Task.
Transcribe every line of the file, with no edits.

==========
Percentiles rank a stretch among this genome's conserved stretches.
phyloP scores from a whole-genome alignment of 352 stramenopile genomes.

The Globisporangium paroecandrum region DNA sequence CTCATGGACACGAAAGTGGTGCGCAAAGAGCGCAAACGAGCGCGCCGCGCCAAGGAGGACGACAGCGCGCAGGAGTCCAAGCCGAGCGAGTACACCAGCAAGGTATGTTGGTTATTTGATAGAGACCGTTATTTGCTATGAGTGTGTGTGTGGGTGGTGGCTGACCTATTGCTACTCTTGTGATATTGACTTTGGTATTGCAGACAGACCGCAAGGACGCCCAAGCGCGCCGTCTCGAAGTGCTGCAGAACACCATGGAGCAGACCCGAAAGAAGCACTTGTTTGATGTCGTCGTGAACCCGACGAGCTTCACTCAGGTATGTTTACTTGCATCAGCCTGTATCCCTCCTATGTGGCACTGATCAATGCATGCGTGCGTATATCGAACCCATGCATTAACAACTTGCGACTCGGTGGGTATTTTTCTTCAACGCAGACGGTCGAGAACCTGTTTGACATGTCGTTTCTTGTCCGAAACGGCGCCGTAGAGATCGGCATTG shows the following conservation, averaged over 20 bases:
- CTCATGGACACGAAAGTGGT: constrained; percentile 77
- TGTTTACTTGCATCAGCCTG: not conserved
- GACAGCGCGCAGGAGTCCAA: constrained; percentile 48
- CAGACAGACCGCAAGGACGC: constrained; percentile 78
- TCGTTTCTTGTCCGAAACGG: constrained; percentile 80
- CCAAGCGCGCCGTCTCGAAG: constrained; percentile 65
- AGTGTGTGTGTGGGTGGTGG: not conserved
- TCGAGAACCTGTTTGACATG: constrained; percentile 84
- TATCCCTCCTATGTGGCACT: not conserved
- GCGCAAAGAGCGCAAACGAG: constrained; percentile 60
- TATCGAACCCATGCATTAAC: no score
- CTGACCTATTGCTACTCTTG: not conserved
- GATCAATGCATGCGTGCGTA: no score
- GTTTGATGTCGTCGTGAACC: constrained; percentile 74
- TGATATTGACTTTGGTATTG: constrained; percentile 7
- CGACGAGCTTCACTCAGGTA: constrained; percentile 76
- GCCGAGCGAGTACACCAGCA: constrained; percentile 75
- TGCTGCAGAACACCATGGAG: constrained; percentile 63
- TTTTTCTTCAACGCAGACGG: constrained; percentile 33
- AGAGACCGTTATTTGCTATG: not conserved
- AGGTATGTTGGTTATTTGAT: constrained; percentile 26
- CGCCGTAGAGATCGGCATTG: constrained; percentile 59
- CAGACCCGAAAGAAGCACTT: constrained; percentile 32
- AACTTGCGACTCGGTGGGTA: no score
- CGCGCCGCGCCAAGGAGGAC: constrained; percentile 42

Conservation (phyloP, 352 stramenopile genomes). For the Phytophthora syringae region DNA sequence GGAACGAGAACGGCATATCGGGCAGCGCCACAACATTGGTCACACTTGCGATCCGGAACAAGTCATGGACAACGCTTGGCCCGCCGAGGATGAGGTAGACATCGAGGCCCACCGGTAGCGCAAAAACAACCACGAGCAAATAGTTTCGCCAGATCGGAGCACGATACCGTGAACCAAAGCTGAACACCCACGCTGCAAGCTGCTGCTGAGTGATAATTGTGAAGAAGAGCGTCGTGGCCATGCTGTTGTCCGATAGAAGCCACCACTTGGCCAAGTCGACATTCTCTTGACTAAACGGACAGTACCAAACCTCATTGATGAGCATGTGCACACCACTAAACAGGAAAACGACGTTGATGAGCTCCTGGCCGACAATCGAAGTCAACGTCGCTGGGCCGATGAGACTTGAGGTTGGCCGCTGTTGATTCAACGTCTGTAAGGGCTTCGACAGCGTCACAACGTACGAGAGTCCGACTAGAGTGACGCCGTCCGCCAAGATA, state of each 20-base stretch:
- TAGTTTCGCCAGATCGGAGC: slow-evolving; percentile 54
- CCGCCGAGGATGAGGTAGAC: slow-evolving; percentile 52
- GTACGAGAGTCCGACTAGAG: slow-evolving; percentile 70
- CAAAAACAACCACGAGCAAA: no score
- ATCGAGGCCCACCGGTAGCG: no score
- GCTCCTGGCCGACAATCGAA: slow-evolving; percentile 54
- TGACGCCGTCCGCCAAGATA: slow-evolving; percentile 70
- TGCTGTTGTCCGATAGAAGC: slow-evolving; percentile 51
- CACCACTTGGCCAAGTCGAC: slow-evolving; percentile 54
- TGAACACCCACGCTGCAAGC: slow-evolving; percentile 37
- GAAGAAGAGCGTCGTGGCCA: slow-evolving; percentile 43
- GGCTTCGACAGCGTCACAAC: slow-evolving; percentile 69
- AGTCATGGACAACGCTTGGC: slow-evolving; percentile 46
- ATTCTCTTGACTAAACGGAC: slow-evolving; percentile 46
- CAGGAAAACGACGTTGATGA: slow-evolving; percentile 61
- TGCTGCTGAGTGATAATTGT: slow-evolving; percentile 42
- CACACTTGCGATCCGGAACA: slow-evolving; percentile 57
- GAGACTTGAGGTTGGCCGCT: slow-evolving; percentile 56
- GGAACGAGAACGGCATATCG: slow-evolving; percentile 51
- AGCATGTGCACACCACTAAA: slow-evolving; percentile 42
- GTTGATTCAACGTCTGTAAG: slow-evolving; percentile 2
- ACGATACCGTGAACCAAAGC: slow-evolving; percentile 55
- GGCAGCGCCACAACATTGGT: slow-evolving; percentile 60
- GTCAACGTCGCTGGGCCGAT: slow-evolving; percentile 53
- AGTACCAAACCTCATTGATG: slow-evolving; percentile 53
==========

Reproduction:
Percentiles rank a stretch among this genome's conserved stretches.
phyloP scores from a whole-genome alignment of 352 stramenopile genomes.

The Globisporangium paroecandrum region DNA sequence CTCATGGACACGAAAGTGGTGCGCAAAGAGCGCAAACGAGCGCGCCGCGCCAAGGAGGACGACAGCGCGCAGGAGTCCAAGCCGAGCGAGTACACCAGCAAGGTATGTTGGTTATTTGATAGAGACCGTTATTTGCTATGAGTGTGTGTGTGGGTGGTGGCTGACCTATTGCTACTCTTGTGATATTGACTTTGGTATTGCAGACAGACCGCAAGGACGCCCAAGCGCGCCGTCTCGAAGTGCTGCAGAACACCATGGAGCAGACCCGAAAGAAGCACTTGTTTGATGTCGTCGTGAACCCGACGAGCTTCACTCAGGTATGTTTACTTGCATCAGCCTGTATCCCTCCTATGTGGCACTGATCAATGCATGCGTGCGTATATCGAACCCATGCATTAACAACTTGCGACTCGGTGGGTATTTTTCTTCAACGCAGACGGTCGAGAACCTGTTTGACATGTCGTTTCTTGTCCGAAACGGCGCCGTAGAGATCGGCATTG shows the following conservation, averaged over 20 bases:
- CTCATGGACACGAAAGTGGT: constrained; percentile 77
- TGTTTACTTGCATCAGCCTG: not conserved
- GACAGCGCGCAGGAGTCCAA: constrained; percentile 48
- CAGACAGACCGCAAGGACGC: constrained; percentile 78
- TCGTTTCTTGTCCGAAACGG: constrained; percentile 80
- CCAAGCGCGCCGTCTCGAAG: constrained; percentile 65
- AGTGTGTGTGTGGGTGGTGG: not conserved
- TCGAGAACCTGTTTGACATG: constrained; percentile 84
- TATCCCTCCTATGTGGCACT: not conserved
- GCGCAAAGAGCGCAAACGAG: constrained; percentile 60
- TATCGAACCCATGCATTAAC: no score
- CTGACCTATTGCTACTCTTG: not conserved
- GATCAATGCATGCGTGCGTA: no score
- GTTTGATGTCGTCGTGAACC: constrained; percentile 74
- TGATATTGACTTTGGTATTG: constrained; percentile 7
- CGACGAGCTTCACTCAGGTA: constrained; percentile 76
- GCCGAGCGAGTACACCAGCA: constrained; percentile 75
- TGCTGCAGAACACCATGGAG: constrained; percentile 63
- TTTTTCTTCAACGCAGACGG: constrained; percentile 33
- AGAGACCGTTATTTGCTATG: not conserved
- AGGTATGTTGGTTATTTGAT: constrained; percentile 26
- CGCCGTAGAGATCGGCATTG: constrained; percentile 59
- CAGACCCGAAAGAAGCACTT: constrained; percentile 32
- AACTTGCGACTCGGTGGGTA: no score
- CGCGCCGCGCCAAGGAGGAC: constrained; percentile 42

Conservation (phyloP, 352 stramenopile genomes). For the Phytophthora syringae region DNA sequence GGAACGAGAACGGCATATCGGGCAGCGCCACAACATTGGTCACACTTGCGATCCGGAACAAGTCATGGACAACGCTTGGCCCGCCGAGGATGAGGTAGACATCGAGGCCCACCGGTAGCGCAAAAACAACCACGAGCAAATAGTTTCGCCAGATCGGAGCACGATACCGTGAACCAAAGCTGAACACCCACGCTGCAAGCTGCTGCTGAGTGATAATTGTGAAGAAGAGCGTCGTGGCCATGCTGTTGTCCGATAGAAGCCACCACTTGGCCAAGTCGACATTCTCTTGACTAAACGGACAGTACCAAACCTCATTGATGAGCATGTGCACACCACTAAACAGGAAAACGACGTTGATGAGCTCCTGGCCGACAATCGAAGTCAACGTCGCTGGGCCGATGAGACTTGAGGTTGGCCGCTGTTGATTCAACGTCTGTAAGGGCTTCGACAGCGTCACAACGTACGAGAGTCCGACTAGAGTGACGCCGTCCGCCAAGATA, state of each 20-base stretch:
- TAGTTTCGCCAGATCGGAGC: slow-evolving; percentile 54
- CCGCCGAGGATGAGGTAGAC: slow-evolving; percentile 52
- GTACGAGAGTCCGACTAGAG: slow-evolving; percentile 70
- CAAAAACAACCACGAGCAAA: no score
- ATCGAGGCCCACCGGTAGCG: no score
- GCTCCTGGCCGACAATCGAA: slow-evolving; percentile 54
- TGACGCCGTCCGCCAAGATA: slow-evolving; percentile 70
- TGCTGTTGTCCGATAGAAGC: slow-evolving; percentile 51
- CACCACTTGGCCAAGTCGAC: slow-evolving; percentile 54
- TGAACACCCACGCTGCAAGC: slow-evolving; percentile 37
- GAAGAAGAGCGTCGTGGCCA: slow-evolving; percentile 43
- GGCTTCGACAGCGTCACAAC: slow-evolving; percentile 69
- AGTCATGGACAACGCTTGGC: slow-evolving; percentile 46
- ATTCTCTTGACTAAACGGAC: slow-evolving; percentile 46
- CAGGAAAACGACGTTGATGA: slow-evolving; percentile 61
- TGCTGCTGAGTGATAATTGT: slow-evolving; percentile 42
- CACACTTGCGATCCGGAACA: slow-evolving; percentile 57
- GAGACTTGAGGTTGGCCGCT: slow-evolving; percentile 56
- GGAACGAGAACGGCATATCG: slow-evolving; percentile 51
- AGCATGTGCACACCACTAAA: slow-evolving; percentile 42
- GTTGATTCAACGTCTGTAAG: slow-evolving; percentile 2
- ACGATACCGTGAACCAAAGC: slow-evolving; percentile 55
- GGCAGCGCCACAACATTGGT: slow-evolving; percentile 60
- GTCAACGTCGCTGGGCCGAT: slow-evolving; percentile 53
- AGTACCAAACCTCATTGATG: slow-evolving; percentile 53